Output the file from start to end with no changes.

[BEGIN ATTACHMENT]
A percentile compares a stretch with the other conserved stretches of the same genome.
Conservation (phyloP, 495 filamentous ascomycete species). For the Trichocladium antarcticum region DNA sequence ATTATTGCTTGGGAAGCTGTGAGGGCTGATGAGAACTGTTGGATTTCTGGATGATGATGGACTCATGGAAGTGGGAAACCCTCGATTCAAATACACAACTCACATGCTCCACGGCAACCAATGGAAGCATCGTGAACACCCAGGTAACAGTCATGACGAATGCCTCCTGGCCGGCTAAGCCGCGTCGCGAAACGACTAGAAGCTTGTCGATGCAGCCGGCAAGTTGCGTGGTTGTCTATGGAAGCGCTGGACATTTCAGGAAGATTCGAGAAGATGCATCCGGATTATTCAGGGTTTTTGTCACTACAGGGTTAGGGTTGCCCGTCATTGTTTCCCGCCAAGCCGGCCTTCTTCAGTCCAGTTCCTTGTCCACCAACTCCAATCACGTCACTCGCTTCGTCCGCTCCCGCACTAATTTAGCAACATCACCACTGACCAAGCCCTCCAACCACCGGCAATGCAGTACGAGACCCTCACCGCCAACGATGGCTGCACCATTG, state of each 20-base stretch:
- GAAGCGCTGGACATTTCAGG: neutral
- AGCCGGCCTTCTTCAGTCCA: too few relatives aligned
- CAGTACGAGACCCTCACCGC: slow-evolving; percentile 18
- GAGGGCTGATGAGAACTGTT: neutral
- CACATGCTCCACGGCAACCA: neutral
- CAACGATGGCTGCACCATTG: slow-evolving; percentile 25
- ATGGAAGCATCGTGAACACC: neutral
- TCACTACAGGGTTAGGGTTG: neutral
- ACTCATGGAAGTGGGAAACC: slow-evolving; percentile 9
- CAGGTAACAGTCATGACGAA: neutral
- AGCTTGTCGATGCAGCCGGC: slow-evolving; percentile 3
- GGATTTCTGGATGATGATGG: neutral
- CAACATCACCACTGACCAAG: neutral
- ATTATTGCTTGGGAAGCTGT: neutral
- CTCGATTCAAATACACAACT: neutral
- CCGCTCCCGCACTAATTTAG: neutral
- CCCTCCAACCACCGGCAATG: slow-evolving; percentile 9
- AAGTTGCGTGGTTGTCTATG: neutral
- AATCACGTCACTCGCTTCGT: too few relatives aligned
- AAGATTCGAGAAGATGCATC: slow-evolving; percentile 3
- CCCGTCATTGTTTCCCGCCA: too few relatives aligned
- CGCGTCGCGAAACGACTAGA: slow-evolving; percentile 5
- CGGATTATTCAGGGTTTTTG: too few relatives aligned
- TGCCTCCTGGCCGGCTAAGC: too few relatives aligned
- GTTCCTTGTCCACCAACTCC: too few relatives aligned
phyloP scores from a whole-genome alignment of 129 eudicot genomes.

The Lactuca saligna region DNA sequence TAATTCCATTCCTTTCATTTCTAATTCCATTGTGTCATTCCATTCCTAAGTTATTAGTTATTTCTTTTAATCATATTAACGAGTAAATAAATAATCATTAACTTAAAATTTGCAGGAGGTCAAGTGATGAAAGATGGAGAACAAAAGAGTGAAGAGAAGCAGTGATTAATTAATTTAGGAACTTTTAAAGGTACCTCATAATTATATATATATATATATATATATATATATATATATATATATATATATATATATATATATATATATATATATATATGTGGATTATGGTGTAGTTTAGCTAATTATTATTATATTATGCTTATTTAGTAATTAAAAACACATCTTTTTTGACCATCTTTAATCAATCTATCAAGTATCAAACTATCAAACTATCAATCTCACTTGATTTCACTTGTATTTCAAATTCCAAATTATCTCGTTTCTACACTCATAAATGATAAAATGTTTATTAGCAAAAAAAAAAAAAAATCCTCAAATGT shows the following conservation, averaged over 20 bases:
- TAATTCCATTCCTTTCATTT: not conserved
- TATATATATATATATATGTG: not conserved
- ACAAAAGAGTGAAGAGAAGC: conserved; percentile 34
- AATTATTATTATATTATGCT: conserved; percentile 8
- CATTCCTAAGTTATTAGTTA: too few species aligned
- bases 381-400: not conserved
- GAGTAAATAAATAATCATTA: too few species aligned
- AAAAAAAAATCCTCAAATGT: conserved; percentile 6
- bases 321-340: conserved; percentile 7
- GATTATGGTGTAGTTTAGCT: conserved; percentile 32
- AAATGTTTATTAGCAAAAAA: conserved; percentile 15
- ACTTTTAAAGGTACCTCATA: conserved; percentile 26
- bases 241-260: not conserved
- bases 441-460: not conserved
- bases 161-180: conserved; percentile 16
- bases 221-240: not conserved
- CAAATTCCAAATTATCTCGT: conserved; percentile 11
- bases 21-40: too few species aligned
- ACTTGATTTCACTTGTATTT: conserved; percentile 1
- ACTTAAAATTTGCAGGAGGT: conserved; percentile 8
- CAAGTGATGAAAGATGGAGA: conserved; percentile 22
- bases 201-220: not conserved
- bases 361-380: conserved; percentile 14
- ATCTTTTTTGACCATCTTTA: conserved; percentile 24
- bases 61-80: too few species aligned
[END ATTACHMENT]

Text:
A percentile compares a stretch with the other conserved stretches of the same genome.
Conservation (phyloP, 495 filamentous ascomycete species). For the Trichocladium antarcticum region DNA sequence ATTATTGCTTGGGAAGCTGTGAGGGCTGATGAGAACTGTTGGATTTCTGGATGATGATGGACTCATGGAAGTGGGAAACCCTCGATTCAAATACACAACTCACATGCTCCACGGCAACCAATGGAAGCATCGTGAACACCCAGGTAACAGTCATGACGAATGCCTCCTGGCCGGCTAAGCCGCGTCGCGAAACGACTAGAAGCTTGTCGATGCAGCCGGCAAGTTGCGTGGTTGTCTATGGAAGCGCTGGACATTTCAGGAAGATTCGAGAAGATGCATCCGGATTATTCAGGGTTTTTGTCACTACAGGGTTAGGGTTGCCCGTCATTGTTTCCCGCCAAGCCGGCCTTCTTCAGTCCAGTTCCTTGTCCACCAACTCCAATCACGTCACTCGCTTCGTCCGCTCCCGCACTAATTTAGCAACATCACCACTGACCAAGCCCTCCAACCACCGGCAATGCAGTACGAGACCCTCACCGCCAACGATGGCTGCACCATTG, state of each 20-base stretch:
- GAAGCGCTGGACATTTCAGG: neutral
- AGCCGGCCTTCTTCAGTCCA: too few relatives aligned
- CAGTACGAGACCCTCACCGC: slow-evolving; percentile 18
- GAGGGCTGATGAGAACTGTT: neutral
- CACATGCTCCACGGCAACCA: neutral
- CAACGATGGCTGCACCATTG: slow-evolving; percentile 25
- ATGGAAGCATCGTGAACACC: neutral
- TCACTACAGGGTTAGGGTTG: neutral
- ACTCATGGAAGTGGGAAACC: slow-evolving; percentile 9
- CAGGTAACAGTCATGACGAA: neutral
- AGCTTGTCGATGCAGCCGGC: slow-evolving; percentile 3
- GGATTTCTGGATGATGATGG: neutral
- CAACATCACCACTGACCAAG: neutral
- ATTATTGCTTGGGAAGCTGT: neutral
- CTCGATTCAAATACACAACT: neutral
- CCGCTCCCGCACTAATTTAG: neutral
- CCCTCCAACCACCGGCAATG: slow-evolving; percentile 9
- AAGTTGCGTGGTTGTCTATG: neutral
- AATCACGTCACTCGCTTCGT: too few relatives aligned
- AAGATTCGAGAAGATGCATC: slow-evolving; percentile 3
- CCCGTCATTGTTTCCCGCCA: too few relatives aligned
- CGCGTCGCGAAACGACTAGA: slow-evolving; percentile 5
- CGGATTATTCAGGGTTTTTG: too few relatives aligned
- TGCCTCCTGGCCGGCTAAGC: too few relatives aligned
- GTTCCTTGTCCACCAACTCC: too few relatives aligned
phyloP scores from a whole-genome alignment of 129 eudicot genomes.

The Lactuca saligna region DNA sequence TAATTCCATTCCTTTCATTTCTAATTCCATTGTGTCATTCCATTCCTAAGTTATTAGTTATTTCTTTTAATCATATTAACGAGTAAATAAATAATCATTAACTTAAAATTTGCAGGAGGTCAAGTGATGAAAGATGGAGAACAAAAGAGTGAAGAGAAGCAGTGATTAATTAATTTAGGAACTTTTAAAGGTACCTCATAATTATATATATATATATATATATATATATATATATATATATATATATATATATATATATATATATATATATATATATGTGGATTATGGTGTAGTTTAGCTAATTATTATTATATTATGCTTATTTAGTAATTAAAAACACATCTTTTTTGACCATCTTTAATCAATCTATCAAGTATCAAACTATCAAACTATCAATCTCACTTGATTTCACTTGTATTTCAAATTCCAAATTATCTCGTTTCTACACTCATAAATGATAAAATGTTTATTAGCAAAAAAAAAAAAAAATCCTCAAATGT shows the following conservation, averaged over 20 bases:
- TAATTCCATTCCTTTCATTT: not conserved
- TATATATATATATATATGTG: not conserved
- ACAAAAGAGTGAAGAGAAGC: conserved; percentile 34
- AATTATTATTATATTATGCT: conserved; percentile 8
- CATTCCTAAGTTATTAGTTA: too few species aligned
- bases 381-400: not conserved
- GAGTAAATAAATAATCATTA: too few species aligned
- AAAAAAAAATCCTCAAATGT: conserved; percentile 6
- bases 321-340: conserved; percentile 7
- GATTATGGTGTAGTTTAGCT: conserved; percentile 32
- AAATGTTTATTAGCAAAAAA: conserved; percentile 15
- ACTTTTAAAGGTACCTCATA: conserved; percentile 26
- bases 241-260: not conserved
- bases 441-460: not conserved
- bases 161-180: conserved; percentile 16
- bases 221-240: not conserved
- CAAATTCCAAATTATCTCGT: conserved; percentile 11
- bases 21-40: too few species aligned
- ACTTGATTTCACTTGTATTT: conserved; percentile 1
- ACTTAAAATTTGCAGGAGGT: conserved; percentile 8
- CAAGTGATGAAAGATGGAGA: conserved; percentile 22
- bases 201-220: not conserved
- bases 361-380: conserved; percentile 14
- ATCTTTTTTGACCATCTTTA: conserved; percentile 24
- bases 61-80: too few species aligned